The Netherlands and Japan said they would join the United States in blocking China’s access to chip technology

WASHINGTON — Both the Netherlands and Japan, makers of the world’s most advanced equipment for making semiconductors, agreed Friday to join the U.S. Apart from some exports of their high tech machines For China, people familiar with the deal said.

The agreement follows high-level meetings with US national security officials in Washington to help expand broader restrictions. Unilaterally issued by the Biden administration Types of semiconductor technology to be shared with China in October

Because of the sensitivity of the deal, countries have not publicly announced it, and details are unclear. But the deal is likely to put the countries’ tech industries on a more even footing, preventing companies in Japan and the Netherlands from rushing to claim market share in China that has been abandoned by U.S. firms. US companies have said the prospect will put them at a disadvantage.

The White House and the Dutch government declined to comment. The Japanese government did not immediately respond to a request for comment.

The United States in October imposed strict restrictions on sales to China of both semiconductors and the machinery used to make them, arguing that Beijing could use the technology for military purposes, such as breaking American codes or guiding hypersonic missiles. But even before those restrictions were granted, the United States had been pushing for more restrictions on advanced technology exports to the Netherlands and Japan to China.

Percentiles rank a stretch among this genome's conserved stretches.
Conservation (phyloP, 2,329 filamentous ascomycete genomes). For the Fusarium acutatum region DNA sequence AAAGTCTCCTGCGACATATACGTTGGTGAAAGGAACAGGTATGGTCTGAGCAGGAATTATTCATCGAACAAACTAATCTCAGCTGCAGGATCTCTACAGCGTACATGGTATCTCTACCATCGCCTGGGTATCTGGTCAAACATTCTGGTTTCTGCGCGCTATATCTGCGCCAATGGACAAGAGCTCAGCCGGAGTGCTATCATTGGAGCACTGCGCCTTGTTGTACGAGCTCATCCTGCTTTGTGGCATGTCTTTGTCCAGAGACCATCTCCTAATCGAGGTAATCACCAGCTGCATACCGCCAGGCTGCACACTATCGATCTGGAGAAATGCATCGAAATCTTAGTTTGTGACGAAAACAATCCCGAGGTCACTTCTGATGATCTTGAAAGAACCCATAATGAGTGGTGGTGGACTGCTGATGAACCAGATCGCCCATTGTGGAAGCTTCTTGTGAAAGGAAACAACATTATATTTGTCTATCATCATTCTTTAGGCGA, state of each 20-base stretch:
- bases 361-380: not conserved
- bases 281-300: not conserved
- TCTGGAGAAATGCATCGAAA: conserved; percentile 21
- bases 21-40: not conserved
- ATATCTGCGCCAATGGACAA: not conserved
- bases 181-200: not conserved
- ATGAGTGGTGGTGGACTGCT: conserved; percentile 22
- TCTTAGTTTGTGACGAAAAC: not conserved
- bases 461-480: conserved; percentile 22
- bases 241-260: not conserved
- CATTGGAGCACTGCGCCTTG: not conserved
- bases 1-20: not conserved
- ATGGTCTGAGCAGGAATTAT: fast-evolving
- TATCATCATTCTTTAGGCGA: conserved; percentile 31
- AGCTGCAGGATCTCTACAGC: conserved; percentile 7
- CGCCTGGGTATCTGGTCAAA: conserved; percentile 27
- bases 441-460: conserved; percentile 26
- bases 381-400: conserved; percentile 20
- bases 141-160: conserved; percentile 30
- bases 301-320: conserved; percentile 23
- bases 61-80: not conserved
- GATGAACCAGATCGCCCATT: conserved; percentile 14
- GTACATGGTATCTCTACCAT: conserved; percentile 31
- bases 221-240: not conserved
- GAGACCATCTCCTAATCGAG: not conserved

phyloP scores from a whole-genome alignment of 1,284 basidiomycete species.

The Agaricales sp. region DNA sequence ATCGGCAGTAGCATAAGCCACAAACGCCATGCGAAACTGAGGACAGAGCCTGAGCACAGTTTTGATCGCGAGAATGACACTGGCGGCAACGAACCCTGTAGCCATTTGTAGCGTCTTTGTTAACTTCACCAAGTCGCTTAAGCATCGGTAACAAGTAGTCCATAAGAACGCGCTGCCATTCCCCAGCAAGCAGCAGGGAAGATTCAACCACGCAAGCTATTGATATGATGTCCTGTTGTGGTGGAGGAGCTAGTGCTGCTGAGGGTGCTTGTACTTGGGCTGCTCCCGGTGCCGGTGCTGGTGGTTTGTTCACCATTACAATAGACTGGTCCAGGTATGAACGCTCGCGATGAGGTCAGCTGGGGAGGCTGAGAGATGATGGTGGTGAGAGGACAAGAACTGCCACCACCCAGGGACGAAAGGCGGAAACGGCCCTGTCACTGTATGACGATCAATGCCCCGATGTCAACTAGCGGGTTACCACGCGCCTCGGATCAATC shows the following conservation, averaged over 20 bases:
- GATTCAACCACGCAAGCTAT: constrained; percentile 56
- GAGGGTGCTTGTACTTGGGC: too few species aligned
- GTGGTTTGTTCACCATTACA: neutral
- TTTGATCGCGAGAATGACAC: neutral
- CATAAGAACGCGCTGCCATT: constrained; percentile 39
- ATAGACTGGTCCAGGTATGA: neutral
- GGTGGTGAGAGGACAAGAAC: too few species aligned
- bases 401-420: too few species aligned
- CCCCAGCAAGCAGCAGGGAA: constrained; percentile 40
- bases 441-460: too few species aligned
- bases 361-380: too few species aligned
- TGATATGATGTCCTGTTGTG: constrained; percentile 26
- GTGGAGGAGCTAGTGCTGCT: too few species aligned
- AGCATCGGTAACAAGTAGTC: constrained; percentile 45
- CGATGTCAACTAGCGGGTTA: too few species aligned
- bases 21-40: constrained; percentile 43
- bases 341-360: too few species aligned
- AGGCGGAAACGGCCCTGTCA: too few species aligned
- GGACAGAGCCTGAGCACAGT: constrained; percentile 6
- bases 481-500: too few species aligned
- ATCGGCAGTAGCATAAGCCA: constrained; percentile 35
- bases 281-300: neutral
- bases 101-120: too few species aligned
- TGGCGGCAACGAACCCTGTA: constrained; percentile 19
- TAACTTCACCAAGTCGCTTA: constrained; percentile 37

The October rules restricted certain exports to China from countries outside the United States. Using a new regulation called the Foreign Direct Product Rule, the Biden administration barred companies that use U.S. technology, software or inputs from selling certain advanced semiconductors to China. But these measures only apply to the chips, not the machines used to make them.

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Instead, the White House continued to press allies to pass restrictions on the sale of semiconductor manufacturing equipment by companies such as the Dutch company ASML or Tokyo Electron in Japan. The White House argued that selling this advanced machinery to China would allow Beijing to one day develop its own versions of advanced products that the United States cannot buy.

The ongoing negotiations had to overcome commercial and logistical concerns. Like the Americans, the Dutch and Japanese worry that if they exit the Chinese market, foreign competitors will take their place, said Emily Benson, a senior fellow at the Center for Strategic and International Relations, a Washington think tank. Over time, that could “affect our ability to maintain a technological edge over competitors,” he said.

The Dutch government has already banned the sale of its state-of-the-art semiconductor machines, known as extreme ultraviolet lithography systems, to China. But the US encouraged the Dutch to master a slightly less advanced system called deep ultraviolet lithography. The agreement reached Friday includes at least some restrictions on that equipment, according to a person familiar with its terms.

Governments face questions about whether they have the legal authority to impose restrictions like the United States, as well as extensive technical debates about which technologies to regulate. Japan and the Netherlands will need some time to make changes to their laws and regulations to implement the new restrictions, Ms. Benson added, and it could take months or years for regulations in the three countries to mirror each other.

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